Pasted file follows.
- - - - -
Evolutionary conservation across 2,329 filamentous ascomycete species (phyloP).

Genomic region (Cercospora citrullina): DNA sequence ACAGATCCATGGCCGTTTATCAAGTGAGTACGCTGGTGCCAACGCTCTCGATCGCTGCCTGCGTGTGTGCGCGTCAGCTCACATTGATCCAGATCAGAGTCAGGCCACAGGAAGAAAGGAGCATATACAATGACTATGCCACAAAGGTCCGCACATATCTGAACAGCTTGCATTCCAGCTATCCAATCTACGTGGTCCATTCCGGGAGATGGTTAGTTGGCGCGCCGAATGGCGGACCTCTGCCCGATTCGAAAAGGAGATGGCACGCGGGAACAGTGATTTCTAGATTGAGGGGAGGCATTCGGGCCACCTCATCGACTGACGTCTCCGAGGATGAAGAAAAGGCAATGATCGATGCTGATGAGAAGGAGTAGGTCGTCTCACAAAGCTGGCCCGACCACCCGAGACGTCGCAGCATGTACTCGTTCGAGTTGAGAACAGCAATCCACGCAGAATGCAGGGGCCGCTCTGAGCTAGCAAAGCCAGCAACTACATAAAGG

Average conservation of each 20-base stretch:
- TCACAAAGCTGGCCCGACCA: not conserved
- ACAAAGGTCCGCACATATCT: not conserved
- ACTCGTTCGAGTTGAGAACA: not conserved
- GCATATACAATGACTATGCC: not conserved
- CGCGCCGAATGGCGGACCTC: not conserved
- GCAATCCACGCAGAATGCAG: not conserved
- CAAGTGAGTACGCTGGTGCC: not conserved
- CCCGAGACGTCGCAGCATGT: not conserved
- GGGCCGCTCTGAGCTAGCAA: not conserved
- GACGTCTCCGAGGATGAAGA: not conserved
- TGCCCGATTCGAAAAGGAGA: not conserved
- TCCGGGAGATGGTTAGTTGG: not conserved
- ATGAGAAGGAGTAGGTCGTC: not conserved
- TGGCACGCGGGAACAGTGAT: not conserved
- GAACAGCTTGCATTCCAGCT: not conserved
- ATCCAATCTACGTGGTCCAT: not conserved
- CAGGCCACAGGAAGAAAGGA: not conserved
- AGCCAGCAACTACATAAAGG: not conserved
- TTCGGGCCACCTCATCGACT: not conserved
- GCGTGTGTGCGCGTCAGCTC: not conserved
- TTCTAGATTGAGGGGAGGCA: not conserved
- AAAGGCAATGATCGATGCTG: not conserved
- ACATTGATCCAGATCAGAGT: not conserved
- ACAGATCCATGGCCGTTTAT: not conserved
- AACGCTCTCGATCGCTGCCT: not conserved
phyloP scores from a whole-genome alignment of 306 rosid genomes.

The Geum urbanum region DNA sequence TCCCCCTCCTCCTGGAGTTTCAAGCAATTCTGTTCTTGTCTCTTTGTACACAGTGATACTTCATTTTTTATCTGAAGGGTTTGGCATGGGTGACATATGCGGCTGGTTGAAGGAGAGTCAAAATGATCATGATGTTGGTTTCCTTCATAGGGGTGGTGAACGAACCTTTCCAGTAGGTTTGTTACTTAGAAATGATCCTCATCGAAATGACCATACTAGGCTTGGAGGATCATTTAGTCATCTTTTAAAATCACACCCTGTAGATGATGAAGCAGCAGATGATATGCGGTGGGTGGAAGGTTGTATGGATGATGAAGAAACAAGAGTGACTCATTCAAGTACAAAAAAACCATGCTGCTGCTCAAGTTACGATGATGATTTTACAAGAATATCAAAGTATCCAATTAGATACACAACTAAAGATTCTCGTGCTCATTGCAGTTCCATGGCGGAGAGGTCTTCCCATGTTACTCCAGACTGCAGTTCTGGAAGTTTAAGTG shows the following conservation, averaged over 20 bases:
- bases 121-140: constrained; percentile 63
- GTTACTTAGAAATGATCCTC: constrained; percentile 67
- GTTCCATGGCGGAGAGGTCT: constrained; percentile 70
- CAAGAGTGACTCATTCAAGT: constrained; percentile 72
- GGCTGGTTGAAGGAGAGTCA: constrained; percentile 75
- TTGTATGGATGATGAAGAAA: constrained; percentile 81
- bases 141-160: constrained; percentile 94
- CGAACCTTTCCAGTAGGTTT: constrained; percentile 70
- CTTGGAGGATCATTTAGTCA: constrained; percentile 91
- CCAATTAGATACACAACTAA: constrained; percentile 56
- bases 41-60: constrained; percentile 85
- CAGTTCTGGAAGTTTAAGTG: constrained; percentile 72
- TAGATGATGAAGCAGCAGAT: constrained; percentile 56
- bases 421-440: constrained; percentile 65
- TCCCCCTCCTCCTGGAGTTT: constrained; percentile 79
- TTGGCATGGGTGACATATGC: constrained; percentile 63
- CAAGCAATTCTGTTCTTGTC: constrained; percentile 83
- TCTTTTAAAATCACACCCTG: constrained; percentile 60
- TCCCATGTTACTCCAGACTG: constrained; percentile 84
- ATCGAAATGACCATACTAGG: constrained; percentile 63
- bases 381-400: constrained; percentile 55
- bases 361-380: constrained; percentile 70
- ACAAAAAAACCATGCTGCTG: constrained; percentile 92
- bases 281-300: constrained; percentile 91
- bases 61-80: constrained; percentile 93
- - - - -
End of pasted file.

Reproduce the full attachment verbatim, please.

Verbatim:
Evolutionary conservation across 2,329 filamentous ascomycete species (phyloP).

Genomic region (Cercospora citrullina): DNA sequence ACAGATCCATGGCCGTTTATCAAGTGAGTACGCTGGTGCCAACGCTCTCGATCGCTGCCTGCGTGTGTGCGCGTCAGCTCACATTGATCCAGATCAGAGTCAGGCCACAGGAAGAAAGGAGCATATACAATGACTATGCCACAAAGGTCCGCACATATCTGAACAGCTTGCATTCCAGCTATCCAATCTACGTGGTCCATTCCGGGAGATGGTTAGTTGGCGCGCCGAATGGCGGACCTCTGCCCGATTCGAAAAGGAGATGGCACGCGGGAACAGTGATTTCTAGATTGAGGGGAGGCATTCGGGCCACCTCATCGACTGACGTCTCCGAGGATGAAGAAAAGGCAATGATCGATGCTGATGAGAAGGAGTAGGTCGTCTCACAAAGCTGGCCCGACCACCCGAGACGTCGCAGCATGTACTCGTTCGAGTTGAGAACAGCAATCCACGCAGAATGCAGGGGCCGCTCTGAGCTAGCAAAGCCAGCAACTACATAAAGG

Average conservation of each 20-base stretch:
- TCACAAAGCTGGCCCGACCA: not conserved
- ACAAAGGTCCGCACATATCT: not conserved
- ACTCGTTCGAGTTGAGAACA: not conserved
- GCATATACAATGACTATGCC: not conserved
- CGCGCCGAATGGCGGACCTC: not conserved
- GCAATCCACGCAGAATGCAG: not conserved
- CAAGTGAGTACGCTGGTGCC: not conserved
- CCCGAGACGTCGCAGCATGT: not conserved
- GGGCCGCTCTGAGCTAGCAA: not conserved
- GACGTCTCCGAGGATGAAGA: not conserved
- TGCCCGATTCGAAAAGGAGA: not conserved
- TCCGGGAGATGGTTAGTTGG: not conserved
- ATGAGAAGGAGTAGGTCGTC: not conserved
- TGGCACGCGGGAACAGTGAT: not conserved
- GAACAGCTTGCATTCCAGCT: not conserved
- ATCCAATCTACGTGGTCCAT: not conserved
- CAGGCCACAGGAAGAAAGGA: not conserved
- AGCCAGCAACTACATAAAGG: not conserved
- TTCGGGCCACCTCATCGACT: not conserved
- GCGTGTGTGCGCGTCAGCTC: not conserved
- TTCTAGATTGAGGGGAGGCA: not conserved
- AAAGGCAATGATCGATGCTG: not conserved
- ACATTGATCCAGATCAGAGT: not conserved
- ACAGATCCATGGCCGTTTAT: not conserved
- AACGCTCTCGATCGCTGCCT: not conserved
phyloP scores from a whole-genome alignment of 306 rosid genomes.

The Geum urbanum region DNA sequence TCCCCCTCCTCCTGGAGTTTCAAGCAATTCTGTTCTTGTCTCTTTGTACACAGTGATACTTCATTTTTTATCTGAAGGGTTTGGCATGGGTGACATATGCGGCTGGTTGAAGGAGAGTCAAAATGATCATGATGTTGGTTTCCTTCATAGGGGTGGTGAACGAACCTTTCCAGTAGGTTTGTTACTTAGAAATGATCCTCATCGAAATGACCATACTAGGCTTGGAGGATCATTTAGTCATCTTTTAAAATCACACCCTGTAGATGATGAAGCAGCAGATGATATGCGGTGGGTGGAAGGTTGTATGGATGATGAAGAAACAAGAGTGACTCATTCAAGTACAAAAAAACCATGCTGCTGCTCAAGTTACGATGATGATTTTACAAGAATATCAAAGTATCCAATTAGATACACAACTAAAGATTCTCGTGCTCATTGCAGTTCCATGGCGGAGAGGTCTTCCCATGTTACTCCAGACTGCAGTTCTGGAAGTTTAAGTG shows the following conservation, averaged over 20 bases:
- bases 121-140: constrained; percentile 63
- GTTACTTAGAAATGATCCTC: constrained; percentile 67
- GTTCCATGGCGGAGAGGTCT: constrained; percentile 70
- CAAGAGTGACTCATTCAAGT: constrained; percentile 72
- GGCTGGTTGAAGGAGAGTCA: constrained; percentile 75
- TTGTATGGATGATGAAGAAA: constrained; percentile 81
- bases 141-160: constrained; percentile 94
- CGAACCTTTCCAGTAGGTTT: constrained; percentile 70
- CTTGGAGGATCATTTAGTCA: constrained; percentile 91
- CCAATTAGATACACAACTAA: constrained; percentile 56
- bases 41-60: constrained; percentile 85
- CAGTTCTGGAAGTTTAAGTG: constrained; percentile 72
- TAGATGATGAAGCAGCAGAT: constrained; percentile 56
- bases 421-440: constrained; percentile 65
- TCCCCCTCCTCCTGGAGTTT: constrained; percentile 79
- TTGGCATGGGTGACATATGC: constrained; percentile 63
- CAAGCAATTCTGTTCTTGTC: constrained; percentile 83
- TCTTTTAAAATCACACCCTG: constrained; percentile 60
- TCCCATGTTACTCCAGACTG: constrained; percentile 84
- ATCGAAATGACCATACTAGG: constrained; percentile 63
- bases 381-400: constrained; percentile 55
- bases 361-380: constrained; percentile 70
- ACAAAAAAACCATGCTGCTG: constrained; percentile 92
- bases 281-300: constrained; percentile 91
- bases 61-80: constrained; percentile 93